" In 40 years I have never seen a euc seedling under a (Sweet Pittosporum) canopy. If it is not controlled we lose the eucalypt forests." Professor Roslyn Gleadow, School of Biological Sciences, Monash University.
Following on from our Citizen Science workshop, Nerrena Tarwin Valley Landcare Group has developed our own website www.nerrenatarwinvalleylc.org.au/, established links with Birds Australia, and undertaken to have community bird monitoring days every 3 months. The concept we are developing will enable any interested user of the rail trail to participate and record bird observations using their mobile phones. Thanks to Sue, Herb, Coral and especially Jill for working on this. Our first bird monitoring trial is on Tuesday 18th December. Interested people are welcome to meet at the Koonwarra Recreation Reserve at 5 pm.
A few of us walked the rail trail with some international Landcare visitors from Uganda and the Philippines to discuss points of interest and promote mutual learning. We were pleased to be able to show them an echidna. How amazing to have both of Australia’s unique egg laying mammals on this site! Platypus have disappeared altogether from some Victorian waterways.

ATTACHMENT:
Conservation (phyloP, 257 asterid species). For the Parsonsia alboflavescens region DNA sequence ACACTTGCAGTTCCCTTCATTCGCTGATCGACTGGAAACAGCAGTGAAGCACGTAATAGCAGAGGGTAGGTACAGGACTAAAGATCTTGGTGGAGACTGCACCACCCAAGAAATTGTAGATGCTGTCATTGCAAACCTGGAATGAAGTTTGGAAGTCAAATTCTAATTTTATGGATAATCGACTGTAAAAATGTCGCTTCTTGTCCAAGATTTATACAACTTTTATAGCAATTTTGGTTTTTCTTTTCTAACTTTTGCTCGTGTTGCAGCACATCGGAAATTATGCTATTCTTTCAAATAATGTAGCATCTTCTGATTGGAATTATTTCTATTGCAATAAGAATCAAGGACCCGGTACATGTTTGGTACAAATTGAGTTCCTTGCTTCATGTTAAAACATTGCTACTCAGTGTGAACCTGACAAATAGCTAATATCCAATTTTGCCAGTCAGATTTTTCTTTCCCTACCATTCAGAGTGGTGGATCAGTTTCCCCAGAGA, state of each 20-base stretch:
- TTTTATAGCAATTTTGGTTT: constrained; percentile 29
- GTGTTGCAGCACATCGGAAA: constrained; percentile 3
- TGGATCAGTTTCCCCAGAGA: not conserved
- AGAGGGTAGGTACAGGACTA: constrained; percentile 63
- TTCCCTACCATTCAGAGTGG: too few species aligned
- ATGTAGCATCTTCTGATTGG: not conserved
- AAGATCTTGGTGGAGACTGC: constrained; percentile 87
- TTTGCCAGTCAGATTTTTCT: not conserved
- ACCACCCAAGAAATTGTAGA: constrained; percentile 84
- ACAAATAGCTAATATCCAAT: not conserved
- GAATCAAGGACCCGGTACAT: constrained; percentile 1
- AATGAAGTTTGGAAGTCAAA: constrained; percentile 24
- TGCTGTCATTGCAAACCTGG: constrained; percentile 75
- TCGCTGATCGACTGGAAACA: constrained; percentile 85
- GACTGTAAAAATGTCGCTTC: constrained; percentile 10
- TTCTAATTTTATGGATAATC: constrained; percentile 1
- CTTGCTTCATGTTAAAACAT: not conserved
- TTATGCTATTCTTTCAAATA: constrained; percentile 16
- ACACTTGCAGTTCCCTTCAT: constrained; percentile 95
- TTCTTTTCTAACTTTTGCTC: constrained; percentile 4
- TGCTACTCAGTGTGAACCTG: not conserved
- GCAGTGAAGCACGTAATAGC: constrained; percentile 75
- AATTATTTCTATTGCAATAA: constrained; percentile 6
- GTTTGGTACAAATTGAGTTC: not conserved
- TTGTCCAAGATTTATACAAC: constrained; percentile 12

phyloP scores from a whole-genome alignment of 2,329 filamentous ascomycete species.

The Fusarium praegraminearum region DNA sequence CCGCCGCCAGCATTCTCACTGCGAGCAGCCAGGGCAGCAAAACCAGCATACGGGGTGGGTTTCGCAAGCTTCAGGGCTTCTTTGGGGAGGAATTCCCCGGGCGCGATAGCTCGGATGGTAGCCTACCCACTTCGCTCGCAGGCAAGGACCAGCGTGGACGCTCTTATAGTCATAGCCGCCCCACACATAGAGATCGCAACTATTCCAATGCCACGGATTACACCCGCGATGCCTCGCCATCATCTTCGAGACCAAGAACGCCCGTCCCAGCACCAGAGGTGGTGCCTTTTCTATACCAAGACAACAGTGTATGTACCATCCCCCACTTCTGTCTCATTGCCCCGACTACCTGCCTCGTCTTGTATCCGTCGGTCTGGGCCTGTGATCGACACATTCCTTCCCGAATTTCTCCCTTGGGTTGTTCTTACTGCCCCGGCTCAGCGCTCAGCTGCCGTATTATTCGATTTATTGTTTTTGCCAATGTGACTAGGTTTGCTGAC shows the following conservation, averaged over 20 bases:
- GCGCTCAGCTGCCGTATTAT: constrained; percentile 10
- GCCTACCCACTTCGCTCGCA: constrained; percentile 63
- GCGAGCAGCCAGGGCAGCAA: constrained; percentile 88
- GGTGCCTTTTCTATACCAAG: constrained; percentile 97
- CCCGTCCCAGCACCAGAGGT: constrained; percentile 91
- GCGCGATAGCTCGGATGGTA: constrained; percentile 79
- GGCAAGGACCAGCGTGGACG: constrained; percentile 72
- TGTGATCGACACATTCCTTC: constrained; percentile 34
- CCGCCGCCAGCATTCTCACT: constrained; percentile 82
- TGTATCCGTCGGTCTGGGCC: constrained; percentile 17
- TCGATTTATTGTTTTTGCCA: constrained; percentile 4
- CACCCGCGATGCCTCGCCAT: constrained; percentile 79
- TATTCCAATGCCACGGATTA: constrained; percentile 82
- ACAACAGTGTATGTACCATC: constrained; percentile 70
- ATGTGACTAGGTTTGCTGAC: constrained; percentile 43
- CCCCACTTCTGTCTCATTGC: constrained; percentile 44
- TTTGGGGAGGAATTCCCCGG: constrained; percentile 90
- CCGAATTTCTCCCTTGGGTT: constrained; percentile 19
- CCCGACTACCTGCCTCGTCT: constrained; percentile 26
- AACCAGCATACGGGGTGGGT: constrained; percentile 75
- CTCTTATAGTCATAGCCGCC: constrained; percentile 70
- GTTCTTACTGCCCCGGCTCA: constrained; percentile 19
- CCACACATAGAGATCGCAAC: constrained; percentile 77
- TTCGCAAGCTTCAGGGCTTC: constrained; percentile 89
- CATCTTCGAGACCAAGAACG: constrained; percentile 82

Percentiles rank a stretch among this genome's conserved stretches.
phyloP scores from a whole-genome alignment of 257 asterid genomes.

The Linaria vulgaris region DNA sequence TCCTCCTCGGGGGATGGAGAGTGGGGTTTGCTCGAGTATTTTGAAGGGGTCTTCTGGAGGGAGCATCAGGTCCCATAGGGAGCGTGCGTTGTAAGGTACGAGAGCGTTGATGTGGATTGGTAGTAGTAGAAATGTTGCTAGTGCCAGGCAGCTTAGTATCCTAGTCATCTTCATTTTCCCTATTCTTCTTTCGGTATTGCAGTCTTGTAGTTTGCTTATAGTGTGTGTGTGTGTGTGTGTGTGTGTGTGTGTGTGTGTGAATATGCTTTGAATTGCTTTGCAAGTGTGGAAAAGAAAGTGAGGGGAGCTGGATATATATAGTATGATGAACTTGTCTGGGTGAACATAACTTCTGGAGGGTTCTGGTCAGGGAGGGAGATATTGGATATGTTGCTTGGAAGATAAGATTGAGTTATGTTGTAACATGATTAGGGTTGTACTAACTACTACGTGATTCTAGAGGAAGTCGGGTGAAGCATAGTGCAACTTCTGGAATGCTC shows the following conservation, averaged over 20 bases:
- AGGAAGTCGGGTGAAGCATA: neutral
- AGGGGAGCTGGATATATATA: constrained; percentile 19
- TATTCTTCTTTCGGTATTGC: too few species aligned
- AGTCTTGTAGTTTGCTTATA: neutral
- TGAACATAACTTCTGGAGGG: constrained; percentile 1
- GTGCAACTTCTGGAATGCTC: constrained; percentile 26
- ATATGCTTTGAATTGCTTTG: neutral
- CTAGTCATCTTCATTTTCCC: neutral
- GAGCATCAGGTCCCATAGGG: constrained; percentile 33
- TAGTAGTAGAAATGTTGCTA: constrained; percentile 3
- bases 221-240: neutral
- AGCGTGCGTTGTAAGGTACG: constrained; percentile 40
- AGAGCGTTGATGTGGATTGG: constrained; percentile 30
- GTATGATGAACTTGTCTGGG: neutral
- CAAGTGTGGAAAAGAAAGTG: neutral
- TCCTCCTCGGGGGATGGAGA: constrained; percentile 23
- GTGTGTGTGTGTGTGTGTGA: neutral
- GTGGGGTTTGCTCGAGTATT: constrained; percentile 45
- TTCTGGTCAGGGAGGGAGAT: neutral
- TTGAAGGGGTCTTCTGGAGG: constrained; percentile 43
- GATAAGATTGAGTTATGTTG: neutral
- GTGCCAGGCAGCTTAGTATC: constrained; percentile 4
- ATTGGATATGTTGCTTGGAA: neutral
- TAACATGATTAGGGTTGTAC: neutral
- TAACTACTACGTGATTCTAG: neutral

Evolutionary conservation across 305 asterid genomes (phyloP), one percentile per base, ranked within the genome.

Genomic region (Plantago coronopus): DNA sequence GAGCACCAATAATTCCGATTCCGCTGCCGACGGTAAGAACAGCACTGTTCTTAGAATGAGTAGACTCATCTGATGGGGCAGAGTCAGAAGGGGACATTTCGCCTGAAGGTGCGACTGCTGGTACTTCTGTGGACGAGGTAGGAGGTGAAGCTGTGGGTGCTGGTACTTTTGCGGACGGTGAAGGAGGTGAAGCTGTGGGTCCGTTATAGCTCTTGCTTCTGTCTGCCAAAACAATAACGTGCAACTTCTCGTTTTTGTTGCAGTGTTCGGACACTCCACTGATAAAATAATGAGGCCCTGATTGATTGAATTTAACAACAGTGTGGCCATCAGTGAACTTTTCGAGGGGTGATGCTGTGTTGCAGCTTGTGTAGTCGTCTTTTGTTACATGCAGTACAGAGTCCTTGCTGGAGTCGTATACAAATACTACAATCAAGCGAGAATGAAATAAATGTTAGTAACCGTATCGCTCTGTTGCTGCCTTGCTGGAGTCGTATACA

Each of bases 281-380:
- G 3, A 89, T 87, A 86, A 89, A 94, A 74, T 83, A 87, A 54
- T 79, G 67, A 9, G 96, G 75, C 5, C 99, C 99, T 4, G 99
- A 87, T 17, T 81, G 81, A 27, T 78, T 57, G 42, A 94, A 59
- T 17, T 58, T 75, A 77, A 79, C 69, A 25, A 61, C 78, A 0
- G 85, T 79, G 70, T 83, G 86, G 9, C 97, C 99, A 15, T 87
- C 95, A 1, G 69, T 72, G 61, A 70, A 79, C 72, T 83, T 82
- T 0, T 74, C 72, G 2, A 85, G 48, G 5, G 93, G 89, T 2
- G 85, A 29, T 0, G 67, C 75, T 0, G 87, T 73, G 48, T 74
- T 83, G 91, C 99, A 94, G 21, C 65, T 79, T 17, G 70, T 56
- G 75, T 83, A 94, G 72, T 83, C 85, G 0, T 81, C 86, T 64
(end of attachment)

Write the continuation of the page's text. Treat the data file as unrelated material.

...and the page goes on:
To learn about the latest research on Sweet Pittosporum, I contacted Professor Ros Gleadow and, as can be seen in the above quote, she confirmed the high threat Pittosporum undulatum poses to eucalypt forests. However there is also encouraging evidence that thorough removal of Sweet Pittosporum can be very effective and lead to an increase in native species richness, restoring natural plant community composition and function. Recent research does show that the flower sex story is more complicated than previously thought so removing all plants, not just the females, is recommended. Lots of practical information and further references are on the StopPitt website http://www.stoppitt.org.au/
You have may noticed archaeologists working in the Black Spur area. They are salvaging cultural heritage items prior to the disturbance caused by the South Gippsland highway re-alignment. Hopefully we’ll all learn more about human history near the Black Spur Creek from this.
The Major Roads Project Authority received no comments to their draft preliminary documentation for the Eucalyptus strzeleckii and Grayling fish. They expect EPBC approval early in the new year so they can set up a license agreements with DELWP and the rail trail committee for management of the wetlands for 10 years and the rail trail for 3 years. The MRPA expect to plant approximately 45,000 seedlings on the new highway footprint alone but their management of the wetlands and surrounds is even more important to us.
Kunzea ericoides are currently a mass of small white flowers and that wonderful rain recently has kept the wetlands “wet”. Jill will circulate news from the latest Landcare meeting at the Blue Tree Honey Farm, Dumbalk, where we admired the restoration of vegetation on the Tarwin River banks.
Kate Walsh, Coordinator, Black Spur Creek Wetland Project, for Nerrena/Tarwin Valley Landcare Group. firstname.lastname@example.org.
Phone 0409 418 223.